Don’t shovel the back seat

Reading this story in USA Today, I laughed because there is humor and stupidity beyond belief. Volvo organized women within the company to design a car focused on the needs of women. They came up with the Volvo YCC (Your Concept Car).

Initially, I was amused by this:

Hans-Olov Olsson, president and chief executive of the Swedish carmaker, said the endeavor seemed logical given that the male-dominated industry is constantly trying to attract more female buyers.

Through customer research, Olsson said, the company discovered that women want everything in a car that men want in terms of performance and styling, “plus a lot more that male car buyers have never thought to ask for.”

“We learned that if you meet women’s expectations, you exceed those for men,” he said.

My favorite part of that is the male-dominated industry trying to attract more female buyers. That’s logical, because women don’t buy cars or influence car-buying decisions.

The idea of catering more to women’s needs makes perfect business sense, said Art Spinella, president of CNW Marketing Research in Bandon, Ore. Spinella said women either will act alone or have a say in roughly 80% of all vehicle purchases in the United States this year.


Butovitsch acknowledged the $3.5 million project had some skeptics at first, but she said the resistance ended when it became clear “this was not going to be a pink, cute-looking car but rather a very smart-looking vehicle.”

Stereotypes kick ass.

The result: A car that’s designed to be nearly maintenance free, requiring an oil change every 31,000 miles. When it’s time for an engine inspection, the car sends a wireless message to a local service center, which notifies the driver. The vehicle has no hood, only a large front end primarily suited for opening by a mechanic. It also features a race-car-like fueling system with a roller-ball valve opening for the nozzle but no gas cap.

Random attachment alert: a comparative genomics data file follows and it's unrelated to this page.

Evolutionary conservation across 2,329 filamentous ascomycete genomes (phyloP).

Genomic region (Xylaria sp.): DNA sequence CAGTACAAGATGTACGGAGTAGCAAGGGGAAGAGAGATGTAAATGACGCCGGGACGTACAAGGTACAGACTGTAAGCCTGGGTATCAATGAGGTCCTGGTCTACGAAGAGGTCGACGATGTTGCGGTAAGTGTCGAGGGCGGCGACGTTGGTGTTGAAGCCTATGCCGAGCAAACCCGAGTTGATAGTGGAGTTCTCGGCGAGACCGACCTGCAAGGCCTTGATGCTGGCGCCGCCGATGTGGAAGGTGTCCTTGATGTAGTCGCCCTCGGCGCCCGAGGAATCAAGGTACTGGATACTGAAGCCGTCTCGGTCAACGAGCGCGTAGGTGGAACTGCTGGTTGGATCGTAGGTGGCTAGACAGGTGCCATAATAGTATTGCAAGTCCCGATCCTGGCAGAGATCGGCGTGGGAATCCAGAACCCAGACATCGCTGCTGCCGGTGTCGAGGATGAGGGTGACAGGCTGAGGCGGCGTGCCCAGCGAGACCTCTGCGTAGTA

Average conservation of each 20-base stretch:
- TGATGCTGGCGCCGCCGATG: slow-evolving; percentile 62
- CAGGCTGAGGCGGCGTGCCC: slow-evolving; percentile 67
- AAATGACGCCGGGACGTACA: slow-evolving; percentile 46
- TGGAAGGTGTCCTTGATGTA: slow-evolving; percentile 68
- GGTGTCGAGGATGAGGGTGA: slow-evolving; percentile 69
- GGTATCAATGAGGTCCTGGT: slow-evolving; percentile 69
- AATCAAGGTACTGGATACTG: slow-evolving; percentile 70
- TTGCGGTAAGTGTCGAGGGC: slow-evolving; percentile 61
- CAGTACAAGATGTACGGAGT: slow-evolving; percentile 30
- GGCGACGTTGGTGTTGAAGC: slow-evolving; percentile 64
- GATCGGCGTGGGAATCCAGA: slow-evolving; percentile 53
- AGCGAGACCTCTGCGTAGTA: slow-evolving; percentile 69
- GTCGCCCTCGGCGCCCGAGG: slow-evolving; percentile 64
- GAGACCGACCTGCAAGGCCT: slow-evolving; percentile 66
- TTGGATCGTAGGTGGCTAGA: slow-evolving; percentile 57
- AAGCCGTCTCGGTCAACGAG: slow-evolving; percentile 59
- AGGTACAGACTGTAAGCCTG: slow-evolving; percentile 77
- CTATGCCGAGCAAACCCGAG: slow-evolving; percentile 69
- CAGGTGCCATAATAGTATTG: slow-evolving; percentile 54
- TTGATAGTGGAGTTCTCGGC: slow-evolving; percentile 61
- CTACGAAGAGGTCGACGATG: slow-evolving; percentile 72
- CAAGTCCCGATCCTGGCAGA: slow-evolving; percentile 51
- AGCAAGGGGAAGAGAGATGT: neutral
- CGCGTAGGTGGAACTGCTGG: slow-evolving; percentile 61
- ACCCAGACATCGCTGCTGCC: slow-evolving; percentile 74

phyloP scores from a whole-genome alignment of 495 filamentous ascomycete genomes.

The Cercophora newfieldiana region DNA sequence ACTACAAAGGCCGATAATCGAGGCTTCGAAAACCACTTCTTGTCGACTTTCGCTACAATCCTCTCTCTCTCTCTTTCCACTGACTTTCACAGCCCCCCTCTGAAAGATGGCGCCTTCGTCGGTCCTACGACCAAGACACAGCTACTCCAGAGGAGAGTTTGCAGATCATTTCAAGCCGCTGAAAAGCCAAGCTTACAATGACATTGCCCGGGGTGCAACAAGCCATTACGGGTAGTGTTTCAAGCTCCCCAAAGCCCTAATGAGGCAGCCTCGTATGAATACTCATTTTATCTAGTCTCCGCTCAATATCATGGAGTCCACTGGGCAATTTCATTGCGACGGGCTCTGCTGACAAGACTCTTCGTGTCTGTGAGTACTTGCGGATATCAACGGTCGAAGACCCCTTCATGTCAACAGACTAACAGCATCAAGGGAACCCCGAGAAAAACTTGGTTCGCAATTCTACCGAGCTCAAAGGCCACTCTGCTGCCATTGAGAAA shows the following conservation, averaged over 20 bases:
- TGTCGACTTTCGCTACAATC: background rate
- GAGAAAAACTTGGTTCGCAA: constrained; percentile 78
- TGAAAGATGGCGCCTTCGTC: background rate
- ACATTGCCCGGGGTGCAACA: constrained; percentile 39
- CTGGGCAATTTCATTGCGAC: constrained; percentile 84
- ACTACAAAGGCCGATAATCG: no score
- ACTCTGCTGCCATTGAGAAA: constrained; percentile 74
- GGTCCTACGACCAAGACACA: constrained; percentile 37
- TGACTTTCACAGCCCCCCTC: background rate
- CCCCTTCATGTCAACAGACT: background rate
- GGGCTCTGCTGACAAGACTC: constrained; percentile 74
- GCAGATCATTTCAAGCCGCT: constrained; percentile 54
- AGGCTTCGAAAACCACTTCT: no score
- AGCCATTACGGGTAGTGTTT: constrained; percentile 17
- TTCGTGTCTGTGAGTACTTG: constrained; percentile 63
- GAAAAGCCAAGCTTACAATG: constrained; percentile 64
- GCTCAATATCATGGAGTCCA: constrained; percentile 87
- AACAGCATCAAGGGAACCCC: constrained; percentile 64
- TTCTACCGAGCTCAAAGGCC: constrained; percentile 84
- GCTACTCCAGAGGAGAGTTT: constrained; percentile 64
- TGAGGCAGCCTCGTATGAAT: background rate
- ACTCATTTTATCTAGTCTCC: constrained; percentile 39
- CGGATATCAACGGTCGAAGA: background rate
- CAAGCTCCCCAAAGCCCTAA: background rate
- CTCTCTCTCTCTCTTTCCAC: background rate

That’s a brilliant design because women aren’t smart enough to change the oil every 5,000 miles. And they’re certainly not qualified to have a wireless message sent to them instead of a local service center. There’s no chance they remember to get the engine inspected if someone doesn’t remind them. And the hood? Please. We all know that only a mechanic, presumed to be a man, is qualified to look at the engine. And whenever I see a gas cap at the Mobil, I think “Wow, another woman who didn’t have a man with her. What a shame.”

Continuing the brilliance, consider this:

Gull-wing doors allow easy access to space behind the driver’s seat. The bottom of the rear seats fold up, similar to theater seating, providing more storage space. The car also has dirt-repellant paint and glass, exchangeable seat covers with matching carpet and sensors that allow for easier parking.

Parking sensors are seriously necessary. There are dented bumpers all over America because women don’t have eyes capable of seeing objects other than shoes and cosmetics.

Seriously, all of these features are useful and cool. I also like the design of the car. Perhaps they could sell that rather than implying that women are incompetent drivers and incapable of dealing with cars. Good marketing, Hans-Olov.

Maybe they’re just like the others

Chick-Fil-A has a breakfast combo that amuses me.


I eat non-traditional foods for breakfast, such as salads, but I can’t fathom the idea of drinking a medium Coke at 6:30 in the morning. This might explain why I now buy large t-shirts instead of the extra-large t-shirts I used to buy, even though I’ve only gained a few pounds since college. I guess clothing sizes are expanding with America.

Since encouraging soda consumption for breakfast isn’t enough, Chick-Fil-A puts beef fat in their waffle fries. Perhaps it’s a bit hypocritical to use “Cow Superheroes” with the tag line “United they stand! Divided they’re steak!”. I wonder how well the campaign would work if the tag line was “United they’re waffle fries! Divided they’re waffle fries!”

I hit the slopes. They didn’t hit back.

I won’t write 8,700 words about my weekend ski trip, but I’ll give this summary.

I loved every minute of Saturday, including falling down less than 15 feet into my first slope of the day. That was down Candy Cane, but I overlooked that. “Encouraged” by Danielle, my brother, and my brother’s girlfriend, I skied a blue square slope. That was a wonderful adventure, even though I fell on my second trip down Hemlock Branch thanks to an accumulation of ice. I ended the day with a great run down Twinkle, through the Lower Shuttle, and onto Mistletoe.

Loads of fun and no broken bones. I couldn’t ask for anything more.